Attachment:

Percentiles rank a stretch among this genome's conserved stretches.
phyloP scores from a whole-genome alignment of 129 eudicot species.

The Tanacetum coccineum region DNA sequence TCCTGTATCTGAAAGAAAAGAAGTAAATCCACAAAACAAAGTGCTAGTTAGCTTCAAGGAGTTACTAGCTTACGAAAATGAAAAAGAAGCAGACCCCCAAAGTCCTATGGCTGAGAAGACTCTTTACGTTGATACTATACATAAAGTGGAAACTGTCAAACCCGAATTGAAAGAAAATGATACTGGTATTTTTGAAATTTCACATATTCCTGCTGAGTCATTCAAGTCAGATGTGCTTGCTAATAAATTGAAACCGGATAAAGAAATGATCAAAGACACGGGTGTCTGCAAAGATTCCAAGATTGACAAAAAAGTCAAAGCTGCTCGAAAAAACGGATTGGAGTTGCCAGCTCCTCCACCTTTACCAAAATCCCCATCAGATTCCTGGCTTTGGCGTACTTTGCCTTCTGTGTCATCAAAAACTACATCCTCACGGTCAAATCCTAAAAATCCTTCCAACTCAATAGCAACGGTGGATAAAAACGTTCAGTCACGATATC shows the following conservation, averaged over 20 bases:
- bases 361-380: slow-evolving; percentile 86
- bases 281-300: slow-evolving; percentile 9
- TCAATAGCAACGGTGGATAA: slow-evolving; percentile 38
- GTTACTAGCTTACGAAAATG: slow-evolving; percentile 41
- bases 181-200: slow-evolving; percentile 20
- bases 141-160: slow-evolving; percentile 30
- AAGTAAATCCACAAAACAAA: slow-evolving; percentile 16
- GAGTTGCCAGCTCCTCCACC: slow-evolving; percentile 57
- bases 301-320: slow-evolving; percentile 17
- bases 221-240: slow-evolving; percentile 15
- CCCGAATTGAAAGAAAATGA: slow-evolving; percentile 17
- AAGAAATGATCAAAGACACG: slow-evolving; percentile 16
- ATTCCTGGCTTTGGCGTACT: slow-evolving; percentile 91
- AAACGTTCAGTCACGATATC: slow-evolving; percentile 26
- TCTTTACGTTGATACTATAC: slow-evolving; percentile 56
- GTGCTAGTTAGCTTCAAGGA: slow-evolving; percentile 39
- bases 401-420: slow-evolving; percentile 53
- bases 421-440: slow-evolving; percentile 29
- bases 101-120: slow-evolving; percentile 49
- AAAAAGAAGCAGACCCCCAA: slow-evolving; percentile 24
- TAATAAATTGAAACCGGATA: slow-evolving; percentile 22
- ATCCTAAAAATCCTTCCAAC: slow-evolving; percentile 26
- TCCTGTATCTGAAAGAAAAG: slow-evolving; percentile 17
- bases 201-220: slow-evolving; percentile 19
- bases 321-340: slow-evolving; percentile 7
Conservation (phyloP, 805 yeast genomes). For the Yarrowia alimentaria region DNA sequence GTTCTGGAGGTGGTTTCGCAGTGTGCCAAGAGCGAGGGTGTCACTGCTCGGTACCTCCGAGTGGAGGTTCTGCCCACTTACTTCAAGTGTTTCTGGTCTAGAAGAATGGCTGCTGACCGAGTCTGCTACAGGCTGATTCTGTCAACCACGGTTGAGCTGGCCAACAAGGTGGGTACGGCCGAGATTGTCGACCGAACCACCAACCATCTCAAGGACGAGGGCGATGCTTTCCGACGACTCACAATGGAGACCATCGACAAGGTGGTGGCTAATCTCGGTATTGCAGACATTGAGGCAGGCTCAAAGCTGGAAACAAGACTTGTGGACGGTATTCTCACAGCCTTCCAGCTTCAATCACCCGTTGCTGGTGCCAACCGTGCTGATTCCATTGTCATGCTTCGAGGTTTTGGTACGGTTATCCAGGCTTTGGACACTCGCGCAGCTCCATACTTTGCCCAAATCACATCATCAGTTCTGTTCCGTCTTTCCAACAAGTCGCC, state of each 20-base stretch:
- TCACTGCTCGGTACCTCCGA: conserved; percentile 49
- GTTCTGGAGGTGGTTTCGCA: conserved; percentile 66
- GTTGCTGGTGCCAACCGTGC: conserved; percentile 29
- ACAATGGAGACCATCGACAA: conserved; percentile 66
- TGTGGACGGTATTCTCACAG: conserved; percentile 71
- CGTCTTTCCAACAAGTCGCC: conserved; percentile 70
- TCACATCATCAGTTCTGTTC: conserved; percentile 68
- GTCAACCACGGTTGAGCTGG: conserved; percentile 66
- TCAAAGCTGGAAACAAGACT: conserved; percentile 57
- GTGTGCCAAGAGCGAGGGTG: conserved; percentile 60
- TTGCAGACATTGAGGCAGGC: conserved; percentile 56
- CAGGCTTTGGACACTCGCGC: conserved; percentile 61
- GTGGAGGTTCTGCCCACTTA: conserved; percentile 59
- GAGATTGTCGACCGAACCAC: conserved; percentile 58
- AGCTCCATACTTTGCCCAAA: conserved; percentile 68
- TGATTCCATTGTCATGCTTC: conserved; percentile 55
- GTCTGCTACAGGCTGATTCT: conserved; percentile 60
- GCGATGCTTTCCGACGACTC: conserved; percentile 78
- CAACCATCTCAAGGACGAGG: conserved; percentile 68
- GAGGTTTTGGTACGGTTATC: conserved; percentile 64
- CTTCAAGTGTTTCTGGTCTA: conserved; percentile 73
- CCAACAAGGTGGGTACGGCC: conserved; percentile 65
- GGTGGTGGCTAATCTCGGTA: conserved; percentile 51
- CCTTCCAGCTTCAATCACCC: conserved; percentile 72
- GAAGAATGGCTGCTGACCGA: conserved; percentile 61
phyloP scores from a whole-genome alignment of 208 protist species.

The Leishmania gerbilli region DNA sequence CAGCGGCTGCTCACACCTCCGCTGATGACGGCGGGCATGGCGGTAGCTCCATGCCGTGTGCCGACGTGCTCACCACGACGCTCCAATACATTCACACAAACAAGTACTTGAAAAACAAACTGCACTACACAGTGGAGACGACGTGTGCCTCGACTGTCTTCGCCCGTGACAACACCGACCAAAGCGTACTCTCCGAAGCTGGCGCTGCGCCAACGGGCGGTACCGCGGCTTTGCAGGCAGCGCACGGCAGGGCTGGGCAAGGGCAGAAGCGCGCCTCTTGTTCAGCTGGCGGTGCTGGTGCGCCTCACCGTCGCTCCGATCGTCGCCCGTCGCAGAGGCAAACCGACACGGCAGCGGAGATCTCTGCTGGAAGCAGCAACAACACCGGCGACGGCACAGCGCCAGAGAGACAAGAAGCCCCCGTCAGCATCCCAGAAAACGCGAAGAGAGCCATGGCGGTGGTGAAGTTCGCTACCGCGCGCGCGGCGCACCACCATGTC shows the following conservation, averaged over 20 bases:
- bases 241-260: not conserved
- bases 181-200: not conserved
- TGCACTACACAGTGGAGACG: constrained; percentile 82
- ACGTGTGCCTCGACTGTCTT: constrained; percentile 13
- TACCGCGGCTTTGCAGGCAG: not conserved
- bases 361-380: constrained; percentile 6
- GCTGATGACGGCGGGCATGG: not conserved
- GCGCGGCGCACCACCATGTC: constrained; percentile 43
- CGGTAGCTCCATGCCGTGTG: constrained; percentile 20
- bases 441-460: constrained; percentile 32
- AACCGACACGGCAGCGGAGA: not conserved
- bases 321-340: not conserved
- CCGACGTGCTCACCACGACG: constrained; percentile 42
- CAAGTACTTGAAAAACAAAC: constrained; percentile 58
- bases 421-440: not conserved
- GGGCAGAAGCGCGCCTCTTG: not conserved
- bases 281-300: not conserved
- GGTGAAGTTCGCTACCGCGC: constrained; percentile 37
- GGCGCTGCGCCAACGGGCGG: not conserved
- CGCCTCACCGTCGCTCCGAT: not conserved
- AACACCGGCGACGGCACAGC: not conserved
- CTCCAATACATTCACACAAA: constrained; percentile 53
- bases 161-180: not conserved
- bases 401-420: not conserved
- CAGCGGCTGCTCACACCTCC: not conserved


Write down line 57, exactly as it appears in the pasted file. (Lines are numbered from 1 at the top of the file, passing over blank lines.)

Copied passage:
- bases 241-260: not conserved